2022 floods in pakistan

Written by Sarmad Ishfaq 12:31 pm Opinion, Published Content

A Cyclical Disaster: The 2022 Floods of Pakistan

Having experienced severe political and climatic storms this year, Sarmad Ishfaq laments the difficult times ahead for Pakistan. These devastating floods are putting the economy under even more pressure. There is a strong possibility that food costs and unemployment will now surge to record highs.
About the Author(s)
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Sarmad Ishfaq is an independent researcher and writer whose work has been published by Harvard Kennedy School Review, the Diplomat, Open Democracy, Paradigm Shift, Mondoweiss, and Eurasia Review to name a few. He has also been published by several international peer-reviewed journals such as Taylor and Francis' Social Identities. Before becoming an independent writer, he worked as a research fellow for the Lahore Center for Peace Research. He has a master's degree in International Relations from the University of Wollongong in Dubai where he was recognized as the 'Top Graduate'.

The Consequences

Pakistan is facing one of its worst natural disasters ever, which is and will be exacerbated by high inflation, low forex, unemployment, an uncertain IMF package, and massive political instability. According to Al Jazeera and CNN, around 33 million (out of 220 million) people have been impacted by the 2022 floods and around 1/3rd of Pakistan is under water. Around 1,200 people have died and over 1,600 injured.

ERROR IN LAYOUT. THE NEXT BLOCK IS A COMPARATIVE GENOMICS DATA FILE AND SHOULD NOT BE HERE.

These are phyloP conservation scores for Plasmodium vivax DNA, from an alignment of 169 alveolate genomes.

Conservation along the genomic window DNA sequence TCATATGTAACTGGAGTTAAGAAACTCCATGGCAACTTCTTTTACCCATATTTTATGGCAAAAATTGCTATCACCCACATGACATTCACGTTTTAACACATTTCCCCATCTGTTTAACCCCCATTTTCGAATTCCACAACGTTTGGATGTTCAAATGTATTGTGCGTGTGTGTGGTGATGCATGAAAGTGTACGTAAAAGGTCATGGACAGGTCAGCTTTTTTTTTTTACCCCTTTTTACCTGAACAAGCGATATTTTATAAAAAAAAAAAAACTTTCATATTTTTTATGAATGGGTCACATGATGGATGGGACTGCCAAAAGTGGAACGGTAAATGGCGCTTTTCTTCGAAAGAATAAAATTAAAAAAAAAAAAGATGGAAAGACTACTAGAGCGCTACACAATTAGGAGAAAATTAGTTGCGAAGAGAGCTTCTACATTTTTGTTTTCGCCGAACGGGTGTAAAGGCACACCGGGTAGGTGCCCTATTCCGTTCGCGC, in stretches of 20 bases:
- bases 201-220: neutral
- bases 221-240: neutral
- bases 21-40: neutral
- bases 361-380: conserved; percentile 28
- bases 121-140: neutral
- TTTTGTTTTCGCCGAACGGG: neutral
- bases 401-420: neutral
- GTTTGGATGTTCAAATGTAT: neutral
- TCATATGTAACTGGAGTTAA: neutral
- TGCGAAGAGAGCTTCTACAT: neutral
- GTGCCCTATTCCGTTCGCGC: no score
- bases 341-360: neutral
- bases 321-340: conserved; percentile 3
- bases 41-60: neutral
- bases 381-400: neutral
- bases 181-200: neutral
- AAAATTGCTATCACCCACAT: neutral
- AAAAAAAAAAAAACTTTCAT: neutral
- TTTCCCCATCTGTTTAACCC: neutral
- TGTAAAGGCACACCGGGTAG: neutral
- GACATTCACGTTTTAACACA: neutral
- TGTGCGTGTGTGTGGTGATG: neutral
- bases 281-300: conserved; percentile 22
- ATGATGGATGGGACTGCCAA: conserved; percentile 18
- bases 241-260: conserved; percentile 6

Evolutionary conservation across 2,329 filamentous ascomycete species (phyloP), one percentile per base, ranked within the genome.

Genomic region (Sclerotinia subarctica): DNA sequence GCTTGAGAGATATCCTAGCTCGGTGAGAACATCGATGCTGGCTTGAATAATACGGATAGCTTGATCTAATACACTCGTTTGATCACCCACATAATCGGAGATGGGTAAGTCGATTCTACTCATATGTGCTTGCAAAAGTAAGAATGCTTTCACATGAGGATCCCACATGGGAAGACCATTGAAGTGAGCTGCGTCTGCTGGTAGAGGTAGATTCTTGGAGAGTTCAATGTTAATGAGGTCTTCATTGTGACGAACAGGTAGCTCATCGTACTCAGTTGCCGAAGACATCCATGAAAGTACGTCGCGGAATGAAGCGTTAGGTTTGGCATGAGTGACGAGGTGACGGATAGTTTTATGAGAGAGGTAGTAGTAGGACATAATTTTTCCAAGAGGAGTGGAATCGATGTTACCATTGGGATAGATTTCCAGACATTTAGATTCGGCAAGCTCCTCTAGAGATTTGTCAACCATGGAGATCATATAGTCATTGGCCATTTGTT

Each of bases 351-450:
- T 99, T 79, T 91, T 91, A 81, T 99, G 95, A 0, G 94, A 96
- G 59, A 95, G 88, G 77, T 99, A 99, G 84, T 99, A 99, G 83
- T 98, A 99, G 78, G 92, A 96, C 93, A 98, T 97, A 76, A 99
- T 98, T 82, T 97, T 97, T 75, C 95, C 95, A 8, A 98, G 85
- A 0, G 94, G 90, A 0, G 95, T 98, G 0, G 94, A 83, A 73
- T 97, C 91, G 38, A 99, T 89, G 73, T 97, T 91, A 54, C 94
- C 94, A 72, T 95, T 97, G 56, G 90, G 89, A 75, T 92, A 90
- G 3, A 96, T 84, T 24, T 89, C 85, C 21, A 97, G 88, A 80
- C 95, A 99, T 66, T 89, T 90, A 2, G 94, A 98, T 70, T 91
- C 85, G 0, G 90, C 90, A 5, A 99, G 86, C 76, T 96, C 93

In fact, it is apt to understand the floods and Pakistan’s economic and other woes in a cyclical manner i.e. the horrid economic conditions will adversely affect how we manage the flood-related damage; in turn, the 2022 floods have significantly undermined the already frail economy of Pakistan by increasing inflation and unemployment among other facets.

pakistan floods 2022

Furthermore, over 3100 km of roads have been destroyed, almost one million livestock have died, and over a million homes have either been damaged or destroyed. All four provinces as well as AJK and Gilgit-Baltistan have been affected. The loss of livestock, as well as 2 million acres of crops affected, means that Pakistan will face an upcoming shortage of food (wheat, rice, lamb, beef, chicken etc.) which will subsequently increase inflation and poverty.

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Risk of Diseases